Here are some of the biggest things I’ve learned about Yom Kippur fasting:
Remember to keep your knees bent during long standing prayers. Standing for too long with your knees locked, especially when your body is already weakened from a lack of food and water, could make you pass out. This is actually something I learned in 5th grade choir, but it works for long services as well.
Remember to stand up and sit down slowly during transitions between prayers. No one likes that wobbly, spots-in-the-eyes feeling. Also, if you start getting those spots in your eyes, it’s probably a sign you need water.
If you feel sick, lightheaded, woozy, like you’re gonna pass out, or anything like that, then you need to sit down and at the very least drink some water. When it comes to a choice of either completing the fast or keeping yourself upright, keeping yourself upright always wins. This is a Talmudic ruling! “He who is seized by a ravenous hunger — they feed him, even unclean things, until his eyes are lightened.” (Yoma 83a)
Keep a Nutrigrain bar, or something similar, on hand in case you start feeling really bad. It could be a sign that your blood sugar is off, which means that you need to get some food in your system, even if it’s only a little to tide you over until sundown.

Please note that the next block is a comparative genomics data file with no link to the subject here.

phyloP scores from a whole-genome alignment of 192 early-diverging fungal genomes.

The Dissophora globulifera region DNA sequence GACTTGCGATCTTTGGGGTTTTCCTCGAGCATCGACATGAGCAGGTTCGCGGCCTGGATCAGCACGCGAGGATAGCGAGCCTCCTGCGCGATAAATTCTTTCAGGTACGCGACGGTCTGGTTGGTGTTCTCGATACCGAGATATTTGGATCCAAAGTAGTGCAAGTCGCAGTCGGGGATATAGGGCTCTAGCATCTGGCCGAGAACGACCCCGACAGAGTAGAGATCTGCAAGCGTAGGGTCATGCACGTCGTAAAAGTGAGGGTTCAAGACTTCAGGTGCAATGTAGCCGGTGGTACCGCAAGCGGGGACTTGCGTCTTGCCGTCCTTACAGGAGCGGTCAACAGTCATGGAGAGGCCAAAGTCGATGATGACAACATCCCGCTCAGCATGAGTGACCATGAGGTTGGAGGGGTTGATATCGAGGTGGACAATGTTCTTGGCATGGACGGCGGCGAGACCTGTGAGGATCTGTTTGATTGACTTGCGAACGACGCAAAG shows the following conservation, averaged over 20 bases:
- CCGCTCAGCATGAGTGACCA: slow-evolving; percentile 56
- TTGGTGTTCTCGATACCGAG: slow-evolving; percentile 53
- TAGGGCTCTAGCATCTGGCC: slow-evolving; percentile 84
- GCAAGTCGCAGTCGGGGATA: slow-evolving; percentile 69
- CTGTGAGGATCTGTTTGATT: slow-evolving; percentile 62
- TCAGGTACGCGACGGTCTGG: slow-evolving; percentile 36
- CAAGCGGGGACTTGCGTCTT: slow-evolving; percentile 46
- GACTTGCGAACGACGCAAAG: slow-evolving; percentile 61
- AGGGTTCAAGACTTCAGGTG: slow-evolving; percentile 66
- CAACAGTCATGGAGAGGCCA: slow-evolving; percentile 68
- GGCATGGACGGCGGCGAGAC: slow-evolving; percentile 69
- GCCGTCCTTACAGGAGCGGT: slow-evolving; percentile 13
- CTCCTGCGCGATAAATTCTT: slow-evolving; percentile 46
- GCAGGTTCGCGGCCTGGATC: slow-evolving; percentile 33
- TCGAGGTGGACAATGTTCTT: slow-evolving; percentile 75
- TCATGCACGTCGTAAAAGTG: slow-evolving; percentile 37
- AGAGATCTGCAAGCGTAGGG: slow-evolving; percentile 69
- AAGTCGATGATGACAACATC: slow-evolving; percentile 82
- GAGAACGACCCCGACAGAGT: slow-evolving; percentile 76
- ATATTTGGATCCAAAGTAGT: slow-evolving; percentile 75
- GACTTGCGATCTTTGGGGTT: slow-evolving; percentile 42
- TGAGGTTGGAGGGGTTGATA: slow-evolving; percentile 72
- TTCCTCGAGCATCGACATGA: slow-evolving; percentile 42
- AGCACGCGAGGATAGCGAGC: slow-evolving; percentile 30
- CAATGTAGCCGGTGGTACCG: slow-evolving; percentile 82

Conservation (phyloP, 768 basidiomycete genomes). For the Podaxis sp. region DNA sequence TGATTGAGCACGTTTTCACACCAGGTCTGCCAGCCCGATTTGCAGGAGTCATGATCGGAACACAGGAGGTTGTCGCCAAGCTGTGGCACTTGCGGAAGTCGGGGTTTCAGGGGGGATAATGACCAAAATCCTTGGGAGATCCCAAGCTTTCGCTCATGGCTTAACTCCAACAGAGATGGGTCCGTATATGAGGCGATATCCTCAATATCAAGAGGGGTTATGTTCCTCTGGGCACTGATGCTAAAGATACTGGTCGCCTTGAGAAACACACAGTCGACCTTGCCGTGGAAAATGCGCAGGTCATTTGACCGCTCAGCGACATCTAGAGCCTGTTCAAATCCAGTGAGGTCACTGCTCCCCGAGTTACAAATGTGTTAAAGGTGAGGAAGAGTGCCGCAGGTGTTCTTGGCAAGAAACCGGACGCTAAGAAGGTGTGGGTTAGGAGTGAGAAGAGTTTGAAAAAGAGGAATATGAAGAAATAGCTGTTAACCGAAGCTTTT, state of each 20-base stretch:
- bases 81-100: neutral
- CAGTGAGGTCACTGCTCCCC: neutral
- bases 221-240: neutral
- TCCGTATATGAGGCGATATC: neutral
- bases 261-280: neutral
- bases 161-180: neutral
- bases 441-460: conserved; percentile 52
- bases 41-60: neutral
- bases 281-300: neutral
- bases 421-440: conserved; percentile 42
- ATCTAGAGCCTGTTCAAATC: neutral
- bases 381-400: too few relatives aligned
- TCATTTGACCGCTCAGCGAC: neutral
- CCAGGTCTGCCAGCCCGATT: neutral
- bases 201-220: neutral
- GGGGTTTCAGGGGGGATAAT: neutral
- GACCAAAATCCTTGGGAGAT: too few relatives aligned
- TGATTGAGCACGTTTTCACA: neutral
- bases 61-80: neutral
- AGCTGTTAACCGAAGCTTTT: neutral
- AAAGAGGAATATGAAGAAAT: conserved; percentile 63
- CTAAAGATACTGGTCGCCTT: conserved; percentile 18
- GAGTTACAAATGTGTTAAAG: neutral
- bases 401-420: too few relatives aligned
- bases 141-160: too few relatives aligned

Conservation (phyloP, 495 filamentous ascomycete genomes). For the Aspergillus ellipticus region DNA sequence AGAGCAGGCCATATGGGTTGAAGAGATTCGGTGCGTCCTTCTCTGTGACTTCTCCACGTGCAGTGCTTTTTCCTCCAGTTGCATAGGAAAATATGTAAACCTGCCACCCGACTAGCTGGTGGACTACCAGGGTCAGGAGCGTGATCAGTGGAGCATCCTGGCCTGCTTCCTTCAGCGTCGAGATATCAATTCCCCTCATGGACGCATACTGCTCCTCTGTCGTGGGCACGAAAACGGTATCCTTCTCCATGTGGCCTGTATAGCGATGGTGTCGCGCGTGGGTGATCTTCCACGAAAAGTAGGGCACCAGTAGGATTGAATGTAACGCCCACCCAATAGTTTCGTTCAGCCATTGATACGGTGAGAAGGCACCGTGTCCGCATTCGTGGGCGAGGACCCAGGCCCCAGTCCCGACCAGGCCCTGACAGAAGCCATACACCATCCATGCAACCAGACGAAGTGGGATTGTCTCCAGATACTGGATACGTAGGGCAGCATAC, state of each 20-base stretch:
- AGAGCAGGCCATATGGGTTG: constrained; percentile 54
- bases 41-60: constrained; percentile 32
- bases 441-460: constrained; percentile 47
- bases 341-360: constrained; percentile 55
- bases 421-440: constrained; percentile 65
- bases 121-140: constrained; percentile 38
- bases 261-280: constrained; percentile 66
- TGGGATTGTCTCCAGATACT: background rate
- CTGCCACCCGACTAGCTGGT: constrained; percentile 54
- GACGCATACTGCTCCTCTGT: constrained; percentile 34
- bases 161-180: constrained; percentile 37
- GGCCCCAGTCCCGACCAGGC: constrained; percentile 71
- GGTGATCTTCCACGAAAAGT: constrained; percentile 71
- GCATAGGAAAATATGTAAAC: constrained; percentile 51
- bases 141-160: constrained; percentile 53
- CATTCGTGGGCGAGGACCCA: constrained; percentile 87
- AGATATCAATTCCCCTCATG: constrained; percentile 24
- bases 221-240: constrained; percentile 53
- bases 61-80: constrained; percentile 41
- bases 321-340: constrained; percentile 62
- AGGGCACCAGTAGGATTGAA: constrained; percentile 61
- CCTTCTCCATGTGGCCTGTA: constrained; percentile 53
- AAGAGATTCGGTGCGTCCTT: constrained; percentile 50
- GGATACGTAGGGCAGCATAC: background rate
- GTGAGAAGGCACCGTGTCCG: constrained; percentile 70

It’s not a competition. You will not be a bad Jew for not finishing the fast. You will not be “less than” the people who do finish the fast. If you feel that it is in your best interests to stop fasting, then stop.
that wobbly, spots-in-the-eyes feeling indicates low blood pressure, and it’s a sign that you need liquids and electrolytes. drinking plain water could exacerbate the problem.
I want to add this:
if you have or have had an eating disorder, you may be worried that fasting during Yom Kippur could contribute to your ED or endanger your recovery. know that you can observe Yom Kippur without fasting. rabbis recognize that for people with eating disorders and other chronic illnesses, fasting is not only not conducive to the point of Yom Kippur, it’s antithetical.
from “Yom Kippur: Should You Fast If You’re Anorexic?”:
On Yom Kippur fasting is used as a tool for temporarily afflicting our souls while we repent, but in the case of someone striving to overcome an eating disorder, using food in this manner is not a good idea. Unlike most people, the 25 hour fast has the potential to bring up hurtful sentiments or even trigger a relapse. Hence, the rabbis concluded that it would be better for such an individual to focus on other aspects of the holiday, such as rituals (like not wearing leather) and the liturgy. One rabbi suggested that by eating regularly and taking extra care of oneself during Yom Kippur, anorexics can perform a unique form of teshuva (repentance) by taking care of the body they once neglected.
in “When Fasting is Not Teshuvah: Yom Kippur with Eating Disorders,” Rabbi Debbie Young-Somers explains:
eating on Yom Kippur is a holy act. Rather than finding “purity” or “spiritual growth” through denying themselves food, the act of eating itself is an act of teshuvah.
she goes on to outline a ceremony of intentional, purposeful eating and prayer with which to observe Yom Kippur.
another suggested prayer here: “Meditation Before Yom Kippur for One Who Cannot Fast.”
take care and be well this holiday.